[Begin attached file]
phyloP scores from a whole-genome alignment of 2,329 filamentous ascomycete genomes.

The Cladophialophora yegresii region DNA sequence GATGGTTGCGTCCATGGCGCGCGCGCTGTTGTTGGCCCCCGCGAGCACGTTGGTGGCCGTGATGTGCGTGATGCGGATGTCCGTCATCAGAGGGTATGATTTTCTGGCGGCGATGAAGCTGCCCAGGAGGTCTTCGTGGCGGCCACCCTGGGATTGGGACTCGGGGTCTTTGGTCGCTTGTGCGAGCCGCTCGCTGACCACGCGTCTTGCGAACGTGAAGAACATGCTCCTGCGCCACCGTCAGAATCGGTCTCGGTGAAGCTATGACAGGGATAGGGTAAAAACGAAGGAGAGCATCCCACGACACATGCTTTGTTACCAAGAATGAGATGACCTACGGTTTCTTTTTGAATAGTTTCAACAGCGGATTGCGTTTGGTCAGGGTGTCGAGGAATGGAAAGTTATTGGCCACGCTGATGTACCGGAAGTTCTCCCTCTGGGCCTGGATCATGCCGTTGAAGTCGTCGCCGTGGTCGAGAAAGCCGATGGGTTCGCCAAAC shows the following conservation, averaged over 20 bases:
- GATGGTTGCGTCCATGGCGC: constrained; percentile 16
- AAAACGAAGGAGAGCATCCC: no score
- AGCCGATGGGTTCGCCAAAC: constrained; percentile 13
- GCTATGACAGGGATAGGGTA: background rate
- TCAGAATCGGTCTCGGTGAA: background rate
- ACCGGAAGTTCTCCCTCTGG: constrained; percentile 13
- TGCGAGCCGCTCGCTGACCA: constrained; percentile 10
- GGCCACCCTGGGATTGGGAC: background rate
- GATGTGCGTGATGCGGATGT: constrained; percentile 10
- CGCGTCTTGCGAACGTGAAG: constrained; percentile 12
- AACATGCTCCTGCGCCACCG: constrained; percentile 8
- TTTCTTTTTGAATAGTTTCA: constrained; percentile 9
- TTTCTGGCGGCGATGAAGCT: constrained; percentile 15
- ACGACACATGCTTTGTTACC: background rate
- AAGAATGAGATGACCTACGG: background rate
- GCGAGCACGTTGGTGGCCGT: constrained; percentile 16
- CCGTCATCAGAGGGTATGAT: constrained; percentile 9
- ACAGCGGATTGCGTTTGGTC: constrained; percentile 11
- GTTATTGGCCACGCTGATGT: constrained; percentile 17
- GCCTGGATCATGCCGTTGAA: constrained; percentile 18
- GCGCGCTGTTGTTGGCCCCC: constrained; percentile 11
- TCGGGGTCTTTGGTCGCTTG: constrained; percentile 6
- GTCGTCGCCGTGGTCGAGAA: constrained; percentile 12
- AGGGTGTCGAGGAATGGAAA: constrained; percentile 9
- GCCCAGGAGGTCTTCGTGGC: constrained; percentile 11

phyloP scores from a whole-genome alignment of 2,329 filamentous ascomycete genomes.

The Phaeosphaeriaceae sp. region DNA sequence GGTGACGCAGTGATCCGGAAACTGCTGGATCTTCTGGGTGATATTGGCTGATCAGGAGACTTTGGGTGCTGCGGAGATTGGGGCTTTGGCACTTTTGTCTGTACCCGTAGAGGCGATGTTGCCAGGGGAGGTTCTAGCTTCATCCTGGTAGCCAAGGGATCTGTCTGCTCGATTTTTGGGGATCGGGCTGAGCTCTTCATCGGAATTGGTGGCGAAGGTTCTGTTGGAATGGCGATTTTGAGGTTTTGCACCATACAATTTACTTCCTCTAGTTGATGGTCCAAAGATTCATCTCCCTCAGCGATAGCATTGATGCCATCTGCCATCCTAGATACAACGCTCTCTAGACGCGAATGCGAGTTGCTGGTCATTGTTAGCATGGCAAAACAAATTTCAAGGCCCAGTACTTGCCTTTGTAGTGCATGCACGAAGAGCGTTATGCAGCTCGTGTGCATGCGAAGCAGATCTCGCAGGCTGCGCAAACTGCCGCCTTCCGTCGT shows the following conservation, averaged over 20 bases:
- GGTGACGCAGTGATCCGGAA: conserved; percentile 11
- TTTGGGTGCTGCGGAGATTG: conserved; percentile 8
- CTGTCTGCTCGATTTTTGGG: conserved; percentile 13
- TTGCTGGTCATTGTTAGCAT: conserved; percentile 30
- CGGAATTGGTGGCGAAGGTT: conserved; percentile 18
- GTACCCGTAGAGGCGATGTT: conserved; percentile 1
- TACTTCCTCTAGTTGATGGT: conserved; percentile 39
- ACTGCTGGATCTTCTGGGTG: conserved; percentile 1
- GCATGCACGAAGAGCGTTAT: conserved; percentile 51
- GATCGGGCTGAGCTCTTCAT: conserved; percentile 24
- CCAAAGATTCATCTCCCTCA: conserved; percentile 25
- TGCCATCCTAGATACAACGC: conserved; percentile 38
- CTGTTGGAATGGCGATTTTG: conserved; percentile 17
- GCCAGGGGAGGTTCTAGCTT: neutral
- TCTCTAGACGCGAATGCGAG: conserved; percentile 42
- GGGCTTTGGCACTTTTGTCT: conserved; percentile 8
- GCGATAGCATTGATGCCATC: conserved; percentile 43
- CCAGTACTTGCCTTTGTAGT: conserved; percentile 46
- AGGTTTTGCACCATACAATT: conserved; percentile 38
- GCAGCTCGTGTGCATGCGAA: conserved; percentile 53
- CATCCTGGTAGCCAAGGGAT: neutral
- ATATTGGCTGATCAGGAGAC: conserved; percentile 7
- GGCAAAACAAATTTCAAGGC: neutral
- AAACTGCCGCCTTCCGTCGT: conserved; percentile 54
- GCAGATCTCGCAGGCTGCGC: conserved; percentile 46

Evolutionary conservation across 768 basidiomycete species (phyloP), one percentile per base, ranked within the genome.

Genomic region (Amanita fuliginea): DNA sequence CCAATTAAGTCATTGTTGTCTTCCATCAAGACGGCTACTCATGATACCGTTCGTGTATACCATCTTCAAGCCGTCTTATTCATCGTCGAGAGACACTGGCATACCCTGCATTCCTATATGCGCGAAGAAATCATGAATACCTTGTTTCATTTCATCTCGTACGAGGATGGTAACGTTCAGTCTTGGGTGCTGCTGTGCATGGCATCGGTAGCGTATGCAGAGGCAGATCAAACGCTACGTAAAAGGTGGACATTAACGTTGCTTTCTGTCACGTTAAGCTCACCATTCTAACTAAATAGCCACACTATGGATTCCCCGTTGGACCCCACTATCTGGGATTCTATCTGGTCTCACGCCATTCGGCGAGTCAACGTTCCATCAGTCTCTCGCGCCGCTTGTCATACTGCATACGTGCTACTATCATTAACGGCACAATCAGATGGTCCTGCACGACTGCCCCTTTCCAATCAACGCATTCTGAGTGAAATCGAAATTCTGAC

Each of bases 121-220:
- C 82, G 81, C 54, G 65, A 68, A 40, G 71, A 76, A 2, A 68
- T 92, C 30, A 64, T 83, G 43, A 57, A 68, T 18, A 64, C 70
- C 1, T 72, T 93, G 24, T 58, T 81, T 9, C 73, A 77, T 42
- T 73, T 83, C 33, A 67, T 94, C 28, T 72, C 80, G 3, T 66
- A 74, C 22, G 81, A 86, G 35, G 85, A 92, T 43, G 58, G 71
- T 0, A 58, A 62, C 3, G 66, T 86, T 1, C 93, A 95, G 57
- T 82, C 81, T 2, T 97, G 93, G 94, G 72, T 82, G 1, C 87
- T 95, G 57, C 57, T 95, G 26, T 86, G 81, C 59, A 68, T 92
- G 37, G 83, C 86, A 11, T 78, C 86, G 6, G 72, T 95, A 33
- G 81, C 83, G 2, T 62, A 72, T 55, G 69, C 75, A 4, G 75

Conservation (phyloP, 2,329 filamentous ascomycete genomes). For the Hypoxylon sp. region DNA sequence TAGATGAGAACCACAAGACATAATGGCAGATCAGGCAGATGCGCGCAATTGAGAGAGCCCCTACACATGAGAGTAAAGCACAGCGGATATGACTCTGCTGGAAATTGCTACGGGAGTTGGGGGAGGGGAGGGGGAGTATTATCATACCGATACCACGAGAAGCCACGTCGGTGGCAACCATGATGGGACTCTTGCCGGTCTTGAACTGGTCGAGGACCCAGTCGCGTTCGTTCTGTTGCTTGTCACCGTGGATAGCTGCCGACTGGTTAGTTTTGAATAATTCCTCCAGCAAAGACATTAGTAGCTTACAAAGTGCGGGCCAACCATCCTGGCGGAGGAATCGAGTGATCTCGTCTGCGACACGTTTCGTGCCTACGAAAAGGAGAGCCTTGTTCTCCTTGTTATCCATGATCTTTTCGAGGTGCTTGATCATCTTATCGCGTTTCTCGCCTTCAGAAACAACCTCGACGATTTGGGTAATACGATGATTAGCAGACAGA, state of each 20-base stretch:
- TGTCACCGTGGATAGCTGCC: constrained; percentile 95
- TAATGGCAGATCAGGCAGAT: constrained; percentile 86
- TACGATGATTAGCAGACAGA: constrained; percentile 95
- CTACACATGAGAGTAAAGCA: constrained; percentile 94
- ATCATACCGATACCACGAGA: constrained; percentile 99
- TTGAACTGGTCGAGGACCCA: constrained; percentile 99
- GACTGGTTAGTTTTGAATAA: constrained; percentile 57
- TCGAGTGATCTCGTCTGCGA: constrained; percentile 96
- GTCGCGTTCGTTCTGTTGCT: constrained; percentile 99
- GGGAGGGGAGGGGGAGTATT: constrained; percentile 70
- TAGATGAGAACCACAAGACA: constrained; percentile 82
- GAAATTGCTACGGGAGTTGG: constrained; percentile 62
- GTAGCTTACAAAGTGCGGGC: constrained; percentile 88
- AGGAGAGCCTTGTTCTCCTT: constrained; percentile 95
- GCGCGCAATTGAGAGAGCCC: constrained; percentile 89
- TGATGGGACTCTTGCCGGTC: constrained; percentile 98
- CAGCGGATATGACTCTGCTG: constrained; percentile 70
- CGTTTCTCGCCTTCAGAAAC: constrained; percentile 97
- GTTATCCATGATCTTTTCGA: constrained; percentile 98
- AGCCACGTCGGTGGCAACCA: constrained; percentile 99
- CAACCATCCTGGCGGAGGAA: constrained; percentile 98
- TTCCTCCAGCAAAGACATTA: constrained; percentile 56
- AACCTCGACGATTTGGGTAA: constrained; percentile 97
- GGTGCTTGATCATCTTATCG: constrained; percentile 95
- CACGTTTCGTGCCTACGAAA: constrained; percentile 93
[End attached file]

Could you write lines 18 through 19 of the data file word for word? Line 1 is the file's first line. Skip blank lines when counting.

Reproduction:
- GCGAGCACGTTGGTGGCCGT: constrained; percentile 16
- CCGTCATCAGAGGGTATGAT: constrained; percentile 9